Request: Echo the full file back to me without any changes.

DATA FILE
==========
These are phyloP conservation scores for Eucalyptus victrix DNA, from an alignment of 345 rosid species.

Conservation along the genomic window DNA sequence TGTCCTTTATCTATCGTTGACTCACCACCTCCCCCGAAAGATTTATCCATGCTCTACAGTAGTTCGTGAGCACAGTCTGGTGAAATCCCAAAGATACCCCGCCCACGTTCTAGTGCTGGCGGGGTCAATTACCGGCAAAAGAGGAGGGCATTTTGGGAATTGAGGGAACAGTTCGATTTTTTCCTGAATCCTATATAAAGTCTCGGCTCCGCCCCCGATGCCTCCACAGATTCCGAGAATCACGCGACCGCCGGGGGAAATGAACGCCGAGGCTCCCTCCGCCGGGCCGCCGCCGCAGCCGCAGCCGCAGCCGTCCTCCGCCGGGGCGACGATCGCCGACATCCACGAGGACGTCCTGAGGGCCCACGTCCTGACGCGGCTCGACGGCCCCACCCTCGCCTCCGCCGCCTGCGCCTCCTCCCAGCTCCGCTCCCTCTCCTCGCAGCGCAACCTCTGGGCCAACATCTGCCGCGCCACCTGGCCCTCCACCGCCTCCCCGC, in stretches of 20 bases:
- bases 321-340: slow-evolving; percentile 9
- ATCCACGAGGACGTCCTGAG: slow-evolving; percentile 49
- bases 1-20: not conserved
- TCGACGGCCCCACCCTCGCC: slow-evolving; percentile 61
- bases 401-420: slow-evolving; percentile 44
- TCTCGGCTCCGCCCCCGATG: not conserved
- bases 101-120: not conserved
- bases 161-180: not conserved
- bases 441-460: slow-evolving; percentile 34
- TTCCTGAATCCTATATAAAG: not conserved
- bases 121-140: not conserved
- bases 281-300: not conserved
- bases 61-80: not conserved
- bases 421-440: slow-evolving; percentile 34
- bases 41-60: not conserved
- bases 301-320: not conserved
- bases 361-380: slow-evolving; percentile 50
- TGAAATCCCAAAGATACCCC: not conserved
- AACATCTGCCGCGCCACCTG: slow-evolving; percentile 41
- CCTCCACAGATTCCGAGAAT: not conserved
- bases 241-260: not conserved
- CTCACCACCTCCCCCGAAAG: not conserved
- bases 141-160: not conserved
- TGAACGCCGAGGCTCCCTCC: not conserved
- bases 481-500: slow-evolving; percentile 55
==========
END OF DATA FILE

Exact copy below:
These are phyloP conservation scores for Eucalyptus victrix DNA, from an alignment of 345 rosid species.

Conservation along the genomic window DNA sequence TGTCCTTTATCTATCGTTGACTCACCACCTCCCCCGAAAGATTTATCCATGCTCTACAGTAGTTCGTGAGCACAGTCTGGTGAAATCCCAAAGATACCCCGCCCACGTTCTAGTGCTGGCGGGGTCAATTACCGGCAAAAGAGGAGGGCATTTTGGGAATTGAGGGAACAGTTCGATTTTTTCCTGAATCCTATATAAAGTCTCGGCTCCGCCCCCGATGCCTCCACAGATTCCGAGAATCACGCGACCGCCGGGGGAAATGAACGCCGAGGCTCCCTCCGCCGGGCCGCCGCCGCAGCCGCAGCCGCAGCCGTCCTCCGCCGGGGCGACGATCGCCGACATCCACGAGGACGTCCTGAGGGCCCACGTCCTGACGCGGCTCGACGGCCCCACCCTCGCCTCCGCCGCCTGCGCCTCCTCCCAGCTCCGCTCCCTCTCCTCGCAGCGCAACCTCTGGGCCAACATCTGCCGCGCCACCTGGCCCTCCACCGCCTCCCCGC, in stretches of 20 bases:
- bases 321-340: slow-evolving; percentile 9
- ATCCACGAGGACGTCCTGAG: slow-evolving; percentile 49
- bases 1-20: not conserved
- TCGACGGCCCCACCCTCGCC: slow-evolving; percentile 61
- bases 401-420: slow-evolving; percentile 44
- TCTCGGCTCCGCCCCCGATG: not conserved
- bases 101-120: not conserved
- bases 161-180: not conserved
- bases 441-460: slow-evolving; percentile 34
- TTCCTGAATCCTATATAAAG: not conserved
- bases 121-140: not conserved
- bases 281-300: not conserved
- bases 61-80: not conserved
- bases 421-440: slow-evolving; percentile 34
- bases 41-60: not conserved
- bases 301-320: not conserved
- bases 361-380: slow-evolving; percentile 50
- TGAAATCCCAAAGATACCCC: not conserved
- AACATCTGCCGCGCCACCTG: slow-evolving; percentile 41
- CCTCCACAGATTCCGAGAAT: not conserved
- bases 241-260: not conserved
- CTCACCACCTCCCCCGAAAG: not conserved
- bases 141-160: not conserved
- TGAACGCCGAGGCTCCCTCC: not conserved
- bases 481-500: slow-evolving; percentile 55